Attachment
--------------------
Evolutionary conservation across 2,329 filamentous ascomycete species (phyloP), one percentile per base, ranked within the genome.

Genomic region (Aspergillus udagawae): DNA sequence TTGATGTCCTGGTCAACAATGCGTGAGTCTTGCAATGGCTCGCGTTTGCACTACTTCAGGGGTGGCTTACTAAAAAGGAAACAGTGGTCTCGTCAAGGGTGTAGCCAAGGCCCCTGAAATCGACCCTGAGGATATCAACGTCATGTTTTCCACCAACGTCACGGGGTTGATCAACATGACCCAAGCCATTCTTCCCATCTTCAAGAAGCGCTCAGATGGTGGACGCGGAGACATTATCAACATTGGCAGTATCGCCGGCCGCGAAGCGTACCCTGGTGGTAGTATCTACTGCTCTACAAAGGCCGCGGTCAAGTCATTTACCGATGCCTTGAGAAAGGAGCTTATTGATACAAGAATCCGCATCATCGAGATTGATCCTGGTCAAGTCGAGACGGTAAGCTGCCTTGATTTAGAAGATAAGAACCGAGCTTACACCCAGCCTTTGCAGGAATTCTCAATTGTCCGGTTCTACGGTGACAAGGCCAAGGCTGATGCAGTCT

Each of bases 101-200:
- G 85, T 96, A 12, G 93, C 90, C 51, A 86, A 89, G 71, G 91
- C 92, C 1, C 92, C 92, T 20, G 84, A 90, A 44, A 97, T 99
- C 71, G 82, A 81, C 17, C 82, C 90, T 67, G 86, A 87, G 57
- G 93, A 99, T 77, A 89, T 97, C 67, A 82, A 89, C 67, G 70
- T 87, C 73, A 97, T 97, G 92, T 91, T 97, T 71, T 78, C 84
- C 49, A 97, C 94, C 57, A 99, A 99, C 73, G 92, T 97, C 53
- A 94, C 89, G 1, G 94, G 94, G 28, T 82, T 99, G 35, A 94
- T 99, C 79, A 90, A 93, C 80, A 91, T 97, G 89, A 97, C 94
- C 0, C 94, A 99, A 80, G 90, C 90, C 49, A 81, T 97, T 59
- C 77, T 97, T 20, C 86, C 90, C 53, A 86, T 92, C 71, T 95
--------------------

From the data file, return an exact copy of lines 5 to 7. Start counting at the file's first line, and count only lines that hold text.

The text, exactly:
- C 92, C 1, C 92, C 92, T 20, G 84, A 90, A 44, A 97, T 99
- C 71, G 82, A 81, C 17, C 82, C 90, T 67, G 86, A 87, G 57
- G 93, A 99, T 77, A 89, T 97, C 67, A 82, A 89, C 67, G 70